6. Numbers may refer to derivatives similar to those described in the DOD entry for which no data is available.
  7. Some DOD entries cover families of compounds such as natural products. An example is the entry for Calcitonins, where only the porcine and human variants are described in detail. The additional registry numbers given in this entry refer to a number of other species variants which appear to have been identified according to CAS but for which no attempt has been made to collate full data for DOD.
  8. Isotopically labelled variants e.g. for l3lI-labelled compounds such as iodocholesterol. Isotopically labelled variants are not generally included in DOD, but some are used as radioactive agents or diagnostic aids.

Structural formulae

Every attempt has been made to present the structures of Chemical substance as accurately as possible according to best current practice and IUPAC recommendations. Structurally related compounds are presented Consistently and ring systems are oriented in a standard manner to allow ready comparison of structures. The pseudoatom abbreviations Me, Et and Ac for methyl, ethyl and acetyl respectively are used only when attached to a heteroatom. Ph is used throughout whether attached to carbon or a heteroatom. Other pseudoatom abbreviations such as Pri for isopropyl and Bz for benzoyl are not used.

Peptides are usually drawn using the standard three letter abbreviations. The configurations of constituent amino acids are assumed to be L- unless otherwise stated.

Stereochemical conventions [24]

The absolute configuration of a compound is indicated where known . Where only one stereoisomer is referred to in the text of the entry, the structure diagram refers to that stereoisomer. Wherever possible, stereo structures are described using the Cahn-Ingold-Prelog sequence rule (R,S) and (E,Z) conventions [7], but in cases where these are cumbersome or inapplicable, alternatives such as the α,ß-system are used instead. Structure diagrams for compounds containing one or two chiral centres are given in DOD as Fischer-type diagrams showing the stereochemistry unequivocally. True Fischer diagrams in which the configuration is implied by the North-South-East-West positions of the substituents are widespread in the literature: although unambiguous they need to be used with caution by the inexperienced as they cannot be reoriented without the risk of introducing errors.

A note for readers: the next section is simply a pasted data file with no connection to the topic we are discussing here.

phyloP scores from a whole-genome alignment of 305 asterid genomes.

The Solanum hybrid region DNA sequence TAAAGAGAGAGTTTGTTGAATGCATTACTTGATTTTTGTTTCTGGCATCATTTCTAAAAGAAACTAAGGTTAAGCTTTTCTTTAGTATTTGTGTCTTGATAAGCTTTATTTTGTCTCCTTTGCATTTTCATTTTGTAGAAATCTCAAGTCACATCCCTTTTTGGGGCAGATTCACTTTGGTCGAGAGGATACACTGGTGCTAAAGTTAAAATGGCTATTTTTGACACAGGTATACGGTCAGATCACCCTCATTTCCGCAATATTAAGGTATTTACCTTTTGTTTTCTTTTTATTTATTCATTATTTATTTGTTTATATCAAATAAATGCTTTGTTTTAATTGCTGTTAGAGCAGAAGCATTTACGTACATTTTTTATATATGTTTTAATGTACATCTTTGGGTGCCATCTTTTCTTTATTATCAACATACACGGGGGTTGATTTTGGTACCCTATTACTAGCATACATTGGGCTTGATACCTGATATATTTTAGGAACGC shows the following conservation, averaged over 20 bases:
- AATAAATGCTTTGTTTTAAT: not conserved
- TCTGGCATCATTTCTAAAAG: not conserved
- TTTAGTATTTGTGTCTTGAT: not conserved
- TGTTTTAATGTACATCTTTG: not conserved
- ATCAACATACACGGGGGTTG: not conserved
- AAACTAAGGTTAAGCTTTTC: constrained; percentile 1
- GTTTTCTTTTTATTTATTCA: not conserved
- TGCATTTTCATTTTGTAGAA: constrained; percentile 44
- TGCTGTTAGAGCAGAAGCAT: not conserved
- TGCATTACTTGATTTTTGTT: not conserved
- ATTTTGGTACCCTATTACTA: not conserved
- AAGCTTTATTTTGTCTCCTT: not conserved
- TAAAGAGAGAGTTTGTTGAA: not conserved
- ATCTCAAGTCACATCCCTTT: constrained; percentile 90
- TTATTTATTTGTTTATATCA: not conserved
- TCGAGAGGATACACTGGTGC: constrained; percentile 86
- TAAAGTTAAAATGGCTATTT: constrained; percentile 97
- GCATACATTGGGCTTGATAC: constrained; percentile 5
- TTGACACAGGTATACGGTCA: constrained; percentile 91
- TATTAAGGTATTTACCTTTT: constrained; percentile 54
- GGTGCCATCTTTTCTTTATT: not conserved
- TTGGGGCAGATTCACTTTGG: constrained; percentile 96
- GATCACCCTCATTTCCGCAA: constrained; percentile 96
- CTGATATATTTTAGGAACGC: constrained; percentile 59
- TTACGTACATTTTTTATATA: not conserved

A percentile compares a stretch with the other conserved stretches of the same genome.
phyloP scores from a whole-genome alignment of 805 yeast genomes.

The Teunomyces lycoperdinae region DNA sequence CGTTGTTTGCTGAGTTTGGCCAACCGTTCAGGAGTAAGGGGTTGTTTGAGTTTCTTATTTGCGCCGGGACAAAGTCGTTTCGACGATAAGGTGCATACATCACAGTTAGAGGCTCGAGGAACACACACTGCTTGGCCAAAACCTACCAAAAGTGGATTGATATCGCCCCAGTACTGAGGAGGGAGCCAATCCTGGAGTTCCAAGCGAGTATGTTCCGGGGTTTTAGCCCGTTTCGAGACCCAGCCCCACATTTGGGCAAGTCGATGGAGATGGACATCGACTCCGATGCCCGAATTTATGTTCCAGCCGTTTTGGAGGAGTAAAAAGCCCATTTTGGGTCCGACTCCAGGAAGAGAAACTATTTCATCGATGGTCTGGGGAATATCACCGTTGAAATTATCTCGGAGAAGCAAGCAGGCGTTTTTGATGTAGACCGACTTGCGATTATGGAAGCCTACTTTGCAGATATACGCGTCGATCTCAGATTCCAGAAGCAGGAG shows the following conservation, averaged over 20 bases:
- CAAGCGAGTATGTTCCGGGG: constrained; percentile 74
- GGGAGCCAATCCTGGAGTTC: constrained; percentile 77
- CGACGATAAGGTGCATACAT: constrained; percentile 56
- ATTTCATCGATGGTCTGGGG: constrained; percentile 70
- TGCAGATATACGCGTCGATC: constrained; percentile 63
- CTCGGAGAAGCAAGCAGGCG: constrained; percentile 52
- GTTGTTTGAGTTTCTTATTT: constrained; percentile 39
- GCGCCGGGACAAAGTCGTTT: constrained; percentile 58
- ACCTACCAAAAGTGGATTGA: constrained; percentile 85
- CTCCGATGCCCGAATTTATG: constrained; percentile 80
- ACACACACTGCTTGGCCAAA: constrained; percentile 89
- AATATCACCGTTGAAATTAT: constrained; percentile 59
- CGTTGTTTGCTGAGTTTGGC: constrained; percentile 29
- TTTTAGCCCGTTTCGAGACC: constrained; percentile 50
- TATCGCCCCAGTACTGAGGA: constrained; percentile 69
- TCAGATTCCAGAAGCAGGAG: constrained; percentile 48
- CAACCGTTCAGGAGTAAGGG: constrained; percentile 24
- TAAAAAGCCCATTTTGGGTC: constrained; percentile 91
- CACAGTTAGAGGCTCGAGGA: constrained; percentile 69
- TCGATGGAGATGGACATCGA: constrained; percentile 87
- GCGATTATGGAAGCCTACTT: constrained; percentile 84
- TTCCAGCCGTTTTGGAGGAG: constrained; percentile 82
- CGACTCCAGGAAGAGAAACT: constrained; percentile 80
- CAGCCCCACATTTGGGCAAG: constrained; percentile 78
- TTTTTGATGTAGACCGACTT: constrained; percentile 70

In a simple case, the four substituents about a Tetrahedral carbon atom are assigned priorities according to the CIP rules, and the molecule is then viewed from the side remote from the substituent of lowest priority. The configuration is (R) if the order of the three other groups from highest to lowest is clockwise, and (S) if it is anticlockwise.

Extensions of the (R,S)-system refer to situations such as axial and planar chirality (e.g. biaryls, cyclophanes) and to molecules with central atoms other than carbon (e.g. sulfoxides).

Where only the relative configuration of a compound containing more than one chiral centre is known, the symbols (R*) and (S*) are used, the lowest-numbered chiral centre being arbitrarily assigned the symbol (R*). For racemic modifications of compounds containing more than one chiral centre the symbols (RS) and (SR) are used, with the lowest-numbered chiral centre being arbitrarily assigned the symbol (RS). The racemate of a compound with a single chiral centre is described in DOD as (±)-.

Molecular formula and molecular weight

The elements in the molecular formulae are given according to the Hill convention (C,H, then other elements in alphabetical order). Molecular weights given are formula weights and are rounded to 3 places of decimals. In the case of high molecular mass substances, such as proteins, the value quoted may be that taken from an original literature source and may be an aggregate molar mass.

Molecular formulae are not generally quoted for derivatives such as salts or hydrates.

Pharmacological activity and therapeutic use

Practically every compound in this Dictionary has been classified according to its mechanism of action (where this is known) and its therapeutic use and are assigned a Type of Compound code. Compounds which have several claimed therapeutic uses are indexed separately in each category. A full list of Type of Compound codes are given in the Help file.